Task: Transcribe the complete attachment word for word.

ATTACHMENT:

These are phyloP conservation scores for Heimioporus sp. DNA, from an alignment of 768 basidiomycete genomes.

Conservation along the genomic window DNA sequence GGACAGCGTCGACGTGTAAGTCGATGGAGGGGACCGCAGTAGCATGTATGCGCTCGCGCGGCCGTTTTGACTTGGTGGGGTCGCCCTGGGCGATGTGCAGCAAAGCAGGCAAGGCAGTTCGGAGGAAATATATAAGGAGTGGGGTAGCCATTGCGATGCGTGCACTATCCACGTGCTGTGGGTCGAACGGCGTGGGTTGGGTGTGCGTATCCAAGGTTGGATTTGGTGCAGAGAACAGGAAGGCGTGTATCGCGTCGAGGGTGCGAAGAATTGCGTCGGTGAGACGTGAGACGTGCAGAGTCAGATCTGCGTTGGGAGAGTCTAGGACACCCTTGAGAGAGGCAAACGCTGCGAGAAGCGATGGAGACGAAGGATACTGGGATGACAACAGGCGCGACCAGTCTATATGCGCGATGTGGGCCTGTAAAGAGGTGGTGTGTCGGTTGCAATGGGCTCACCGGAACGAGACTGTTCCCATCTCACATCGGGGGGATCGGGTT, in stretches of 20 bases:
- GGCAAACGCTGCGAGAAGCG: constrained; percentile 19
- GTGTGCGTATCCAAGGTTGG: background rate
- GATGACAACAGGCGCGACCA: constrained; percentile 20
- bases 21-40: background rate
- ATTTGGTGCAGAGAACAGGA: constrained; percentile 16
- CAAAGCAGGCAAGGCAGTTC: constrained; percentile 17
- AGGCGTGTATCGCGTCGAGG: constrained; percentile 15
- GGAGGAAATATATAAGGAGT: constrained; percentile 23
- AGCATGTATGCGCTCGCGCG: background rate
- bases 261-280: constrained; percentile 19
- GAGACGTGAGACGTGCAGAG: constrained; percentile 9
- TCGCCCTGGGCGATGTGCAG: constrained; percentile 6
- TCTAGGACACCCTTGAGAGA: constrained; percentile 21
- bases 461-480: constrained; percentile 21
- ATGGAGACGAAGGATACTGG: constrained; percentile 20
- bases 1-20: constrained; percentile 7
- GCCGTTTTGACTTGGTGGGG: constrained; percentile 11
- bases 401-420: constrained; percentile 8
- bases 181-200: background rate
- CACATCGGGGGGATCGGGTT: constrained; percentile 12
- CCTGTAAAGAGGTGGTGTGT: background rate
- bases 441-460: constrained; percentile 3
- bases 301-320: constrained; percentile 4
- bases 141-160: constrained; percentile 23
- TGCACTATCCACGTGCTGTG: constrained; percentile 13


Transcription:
These are phyloP conservation scores for Heimioporus sp. DNA, from an alignment of 768 basidiomycete genomes.

Conservation along the genomic window DNA sequence GGACAGCGTCGACGTGTAAGTCGATGGAGGGGACCGCAGTAGCATGTATGCGCTCGCGCGGCCGTTTTGACTTGGTGGGGTCGCCCTGGGCGATGTGCAGCAAAGCAGGCAAGGCAGTTCGGAGGAAATATATAAGGAGTGGGGTAGCCATTGCGATGCGTGCACTATCCACGTGCTGTGGGTCGAACGGCGTGGGTTGGGTGTGCGTATCCAAGGTTGGATTTGGTGCAGAGAACAGGAAGGCGTGTATCGCGTCGAGGGTGCGAAGAATTGCGTCGGTGAGACGTGAGACGTGCAGAGTCAGATCTGCGTTGGGAGAGTCTAGGACACCCTTGAGAGAGGCAAACGCTGCGAGAAGCGATGGAGACGAAGGATACTGGGATGACAACAGGCGCGACCAGTCTATATGCGCGATGTGGGCCTGTAAAGAGGTGGTGTGTCGGTTGCAATGGGCTCACCGGAACGAGACTGTTCCCATCTCACATCGGGGGGATCGGGTT, in stretches of 20 bases:
- GGCAAACGCTGCGAGAAGCG: constrained; percentile 19
- GTGTGCGTATCCAAGGTTGG: background rate
- GATGACAACAGGCGCGACCA: constrained; percentile 20
- bases 21-40: background rate
- ATTTGGTGCAGAGAACAGGA: constrained; percentile 16
- CAAAGCAGGCAAGGCAGTTC: constrained; percentile 17
- AGGCGTGTATCGCGTCGAGG: constrained; percentile 15
- GGAGGAAATATATAAGGAGT: constrained; percentile 23
- AGCATGTATGCGCTCGCGCG: background rate
- bases 261-280: constrained; percentile 19
- GAGACGTGAGACGTGCAGAG: constrained; percentile 9
- TCGCCCTGGGCGATGTGCAG: constrained; percentile 6
- TCTAGGACACCCTTGAGAGA: constrained; percentile 21
- bases 461-480: constrained; percentile 21
- ATGGAGACGAAGGATACTGG: constrained; percentile 20
- bases 1-20: constrained; percentile 7
- GCCGTTTTGACTTGGTGGGG: constrained; percentile 11
- bases 401-420: constrained; percentile 8
- bases 181-200: background rate
- CACATCGGGGGGATCGGGTT: constrained; percentile 12
- CCTGTAAAGAGGTGGTGTGT: background rate
- bases 441-460: constrained; percentile 3
- bases 301-320: constrained; percentile 4
- bases 141-160: constrained; percentile 23
- TGCACTATCCACGTGCTGTG: constrained; percentile 13